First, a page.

A modest set of tasting room regulations were unanimously approved by the Sonoma Planning Commission on Thursday.
After two-and-a-half hours of testimony and deliberation, the planning panel agreed to limit the hours of the majority of the tasting rooms, but declined to recommend any limits on their numbers.
The lone “no” vote came from Commissioner Robert Felder. “Let’s be realistic. As more and more tasting rooms open, tasting becomes bar-hopping. We should at least limit the hours of operation to those in a normal business environment,” he said.
Commissioners agreed to limit hours for general public access to 11 a.m. to 7 p.m., but only from Nov. 1 through March 30. In deference to the tourist season, tasting rooms will be allowed to stay open until 9 p.m. the other months.
“Many small entrepreneurs are barely breaking even because they don’t make a lot of wine,” said Jon Parker, who spoke in favor of expanded summer hours. “Their main goal is to establish a following.”
Other regulations approved include:
• Tasting rooms that can go in “by right” will be limited to 1,000 square feet maximum.
• A business that occupies a part of another larger business can only take up 33 percent or less of the space (and must be 1,000 square feet or less).
• Promotional events will be limited to 26 a year, with only six in any one month.
• Two violations of an ABC license will trigger a conditional-use permit review.
All of these “suggested” regulations can be modified through the conditional-use permit process, which will also be needed if an existing, non-conforming use changes its ABC license type, or expands or intensifies its use.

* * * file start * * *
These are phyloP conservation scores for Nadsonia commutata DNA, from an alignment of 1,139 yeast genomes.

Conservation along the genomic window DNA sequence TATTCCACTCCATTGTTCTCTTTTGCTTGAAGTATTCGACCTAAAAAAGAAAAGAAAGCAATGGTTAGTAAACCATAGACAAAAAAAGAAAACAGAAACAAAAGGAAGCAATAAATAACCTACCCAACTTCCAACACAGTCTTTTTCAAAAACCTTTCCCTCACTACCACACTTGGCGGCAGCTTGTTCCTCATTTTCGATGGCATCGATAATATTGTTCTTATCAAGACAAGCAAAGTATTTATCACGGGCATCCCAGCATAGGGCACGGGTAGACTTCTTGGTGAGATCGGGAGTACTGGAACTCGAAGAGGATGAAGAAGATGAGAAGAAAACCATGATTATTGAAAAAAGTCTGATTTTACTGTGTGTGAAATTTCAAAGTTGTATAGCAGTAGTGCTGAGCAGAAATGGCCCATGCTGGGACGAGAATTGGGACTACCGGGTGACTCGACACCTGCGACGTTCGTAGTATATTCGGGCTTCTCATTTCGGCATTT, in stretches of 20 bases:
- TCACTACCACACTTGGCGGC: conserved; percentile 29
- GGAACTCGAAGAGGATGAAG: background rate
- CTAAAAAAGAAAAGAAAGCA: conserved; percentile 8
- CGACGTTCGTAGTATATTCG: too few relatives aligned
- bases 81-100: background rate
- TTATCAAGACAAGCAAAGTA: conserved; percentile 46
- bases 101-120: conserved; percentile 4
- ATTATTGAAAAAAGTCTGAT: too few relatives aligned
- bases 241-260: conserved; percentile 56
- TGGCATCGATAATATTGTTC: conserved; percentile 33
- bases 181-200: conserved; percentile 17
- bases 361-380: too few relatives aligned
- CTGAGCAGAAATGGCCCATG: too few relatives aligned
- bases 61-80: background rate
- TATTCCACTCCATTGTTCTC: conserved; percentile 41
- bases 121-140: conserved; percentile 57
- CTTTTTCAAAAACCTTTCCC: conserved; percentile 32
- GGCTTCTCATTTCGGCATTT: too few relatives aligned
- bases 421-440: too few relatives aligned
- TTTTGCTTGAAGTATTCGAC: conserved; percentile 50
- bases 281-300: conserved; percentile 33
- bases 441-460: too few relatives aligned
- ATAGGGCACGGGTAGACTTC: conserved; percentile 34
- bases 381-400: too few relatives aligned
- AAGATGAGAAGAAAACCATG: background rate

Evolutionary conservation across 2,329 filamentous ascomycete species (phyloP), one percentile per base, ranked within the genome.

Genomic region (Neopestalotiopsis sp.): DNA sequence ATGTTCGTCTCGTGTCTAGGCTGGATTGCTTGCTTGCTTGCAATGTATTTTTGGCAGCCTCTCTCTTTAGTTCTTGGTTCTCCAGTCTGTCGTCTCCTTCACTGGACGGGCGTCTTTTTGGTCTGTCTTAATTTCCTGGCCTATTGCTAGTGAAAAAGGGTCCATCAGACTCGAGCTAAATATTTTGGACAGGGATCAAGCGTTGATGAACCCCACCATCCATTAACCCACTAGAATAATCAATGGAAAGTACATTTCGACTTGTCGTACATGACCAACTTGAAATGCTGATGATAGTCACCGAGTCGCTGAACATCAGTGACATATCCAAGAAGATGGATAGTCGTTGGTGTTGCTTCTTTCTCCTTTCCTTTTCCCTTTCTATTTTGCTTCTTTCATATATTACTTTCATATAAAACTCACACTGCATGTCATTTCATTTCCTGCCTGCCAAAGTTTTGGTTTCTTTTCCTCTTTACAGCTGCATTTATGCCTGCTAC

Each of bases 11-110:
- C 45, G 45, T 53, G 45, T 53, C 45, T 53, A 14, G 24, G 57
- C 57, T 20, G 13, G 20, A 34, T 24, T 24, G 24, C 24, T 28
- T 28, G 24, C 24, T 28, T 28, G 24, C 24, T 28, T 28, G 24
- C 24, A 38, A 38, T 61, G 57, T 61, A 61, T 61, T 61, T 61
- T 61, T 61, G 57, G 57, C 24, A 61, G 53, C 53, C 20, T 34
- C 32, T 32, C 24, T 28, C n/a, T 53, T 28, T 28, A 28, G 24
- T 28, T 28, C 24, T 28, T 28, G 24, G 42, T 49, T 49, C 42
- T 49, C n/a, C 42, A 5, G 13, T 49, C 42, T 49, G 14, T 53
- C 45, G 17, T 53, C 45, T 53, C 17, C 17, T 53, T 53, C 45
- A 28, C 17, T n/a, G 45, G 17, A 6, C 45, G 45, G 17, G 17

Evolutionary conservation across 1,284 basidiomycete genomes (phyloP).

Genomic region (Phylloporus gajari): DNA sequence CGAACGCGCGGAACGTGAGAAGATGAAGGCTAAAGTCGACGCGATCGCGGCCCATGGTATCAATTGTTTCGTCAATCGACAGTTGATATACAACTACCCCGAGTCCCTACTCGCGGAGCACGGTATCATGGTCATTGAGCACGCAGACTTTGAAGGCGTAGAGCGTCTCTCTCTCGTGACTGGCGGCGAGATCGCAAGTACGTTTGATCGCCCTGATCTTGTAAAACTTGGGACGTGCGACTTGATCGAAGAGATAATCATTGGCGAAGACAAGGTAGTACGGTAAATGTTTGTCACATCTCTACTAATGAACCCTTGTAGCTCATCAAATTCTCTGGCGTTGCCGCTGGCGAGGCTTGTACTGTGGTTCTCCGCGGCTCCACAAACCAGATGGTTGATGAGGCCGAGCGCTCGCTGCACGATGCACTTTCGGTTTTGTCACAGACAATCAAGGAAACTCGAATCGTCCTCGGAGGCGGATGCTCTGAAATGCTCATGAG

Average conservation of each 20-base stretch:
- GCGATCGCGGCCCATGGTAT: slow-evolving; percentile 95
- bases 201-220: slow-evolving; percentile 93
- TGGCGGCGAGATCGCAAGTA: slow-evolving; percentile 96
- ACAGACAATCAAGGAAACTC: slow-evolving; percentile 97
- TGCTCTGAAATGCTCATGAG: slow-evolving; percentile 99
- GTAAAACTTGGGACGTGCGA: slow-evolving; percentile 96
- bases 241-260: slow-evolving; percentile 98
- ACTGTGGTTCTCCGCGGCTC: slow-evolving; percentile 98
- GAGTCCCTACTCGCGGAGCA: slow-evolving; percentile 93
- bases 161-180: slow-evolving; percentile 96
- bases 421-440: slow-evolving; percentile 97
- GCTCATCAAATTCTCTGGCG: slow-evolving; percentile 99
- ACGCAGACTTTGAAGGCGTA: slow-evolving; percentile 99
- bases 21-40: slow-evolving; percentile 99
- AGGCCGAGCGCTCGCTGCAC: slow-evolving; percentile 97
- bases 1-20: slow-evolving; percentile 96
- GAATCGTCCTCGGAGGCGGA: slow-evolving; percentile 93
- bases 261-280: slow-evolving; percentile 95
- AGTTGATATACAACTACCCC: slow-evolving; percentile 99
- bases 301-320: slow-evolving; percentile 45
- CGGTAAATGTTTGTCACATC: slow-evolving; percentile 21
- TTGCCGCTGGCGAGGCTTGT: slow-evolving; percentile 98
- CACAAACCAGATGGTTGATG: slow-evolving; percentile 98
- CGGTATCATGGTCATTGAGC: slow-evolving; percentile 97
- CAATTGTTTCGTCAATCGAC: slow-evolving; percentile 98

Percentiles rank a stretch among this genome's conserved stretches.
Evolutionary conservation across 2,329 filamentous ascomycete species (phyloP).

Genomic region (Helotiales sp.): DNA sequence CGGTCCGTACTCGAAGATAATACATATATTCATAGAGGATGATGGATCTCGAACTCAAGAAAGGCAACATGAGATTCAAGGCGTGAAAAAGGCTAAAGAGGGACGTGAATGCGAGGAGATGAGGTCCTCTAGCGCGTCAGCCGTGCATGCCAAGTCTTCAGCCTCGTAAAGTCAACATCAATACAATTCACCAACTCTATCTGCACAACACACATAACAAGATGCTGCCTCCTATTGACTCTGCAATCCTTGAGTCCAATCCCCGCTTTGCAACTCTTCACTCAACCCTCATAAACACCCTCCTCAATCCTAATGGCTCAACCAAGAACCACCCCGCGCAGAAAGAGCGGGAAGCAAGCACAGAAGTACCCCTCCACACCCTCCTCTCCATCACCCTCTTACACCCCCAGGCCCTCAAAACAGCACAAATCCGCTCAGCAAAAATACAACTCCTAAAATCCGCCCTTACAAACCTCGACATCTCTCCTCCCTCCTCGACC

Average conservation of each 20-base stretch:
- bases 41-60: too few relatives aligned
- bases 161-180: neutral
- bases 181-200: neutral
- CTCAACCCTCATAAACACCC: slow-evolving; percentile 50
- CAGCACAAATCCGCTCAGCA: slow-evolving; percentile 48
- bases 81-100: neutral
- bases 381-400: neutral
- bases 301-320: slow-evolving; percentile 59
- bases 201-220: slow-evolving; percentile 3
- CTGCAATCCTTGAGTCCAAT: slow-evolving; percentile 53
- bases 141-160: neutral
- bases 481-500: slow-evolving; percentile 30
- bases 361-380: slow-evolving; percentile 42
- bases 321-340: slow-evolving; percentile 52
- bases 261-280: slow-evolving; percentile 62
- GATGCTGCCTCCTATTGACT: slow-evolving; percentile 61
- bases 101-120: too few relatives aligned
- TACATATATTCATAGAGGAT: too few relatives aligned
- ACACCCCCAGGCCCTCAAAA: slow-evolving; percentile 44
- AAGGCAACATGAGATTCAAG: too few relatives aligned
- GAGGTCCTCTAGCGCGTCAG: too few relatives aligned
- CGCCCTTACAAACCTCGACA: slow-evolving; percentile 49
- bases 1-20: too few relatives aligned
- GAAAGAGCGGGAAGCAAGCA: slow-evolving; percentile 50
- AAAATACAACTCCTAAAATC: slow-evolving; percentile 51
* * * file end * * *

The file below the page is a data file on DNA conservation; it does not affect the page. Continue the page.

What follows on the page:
The commission also attempted to differentiate between “tasting rooms, limited,” which cover most of the rooms in Sonoma, and “wine bar/tap room” (which will cover beer).
Most of the 29 tasting rooms in Sonoma have Type 2 ABC licenses and will fall under the “tasting room, limited” category. New wine bars/tap rooms that have a Type 42 license will still need a conditional use permit.
“A conditional-use permit does not mean denial,” said Commissioner Bill Willers. “It merely means the public gets to review the use.”
Under current city codes, tasting rooms are treated like any other retail use, and have been allowed in commercial spaces by right.
Parking requirements are the same – one for every 300 feet of space – and the rooms most close by 6 p.m.
While wine industry representatives contended that regulations were not needed, most commissioners believed something should be in place to encourage small business tasting rooms while discouraging large conglomerates from taking over prime spaces on the Plaza. One commissioner feared that events, if not limited, might overwhelm parking in the downtown.
Sam Coturri, who does not have a tasting room downtown, but is in the wine business, spoke against limits. “Our first goal is to convert visitors to members of our wine club,” he said, “so the contention that tasting rooms are bars is not valid. Second, if you limit the number of tasting rooms and events, you’re creating obstacles, and larger brands will push the small brands out. There will still be tasting rooms elsewhere and we will be putting people back into their cars.”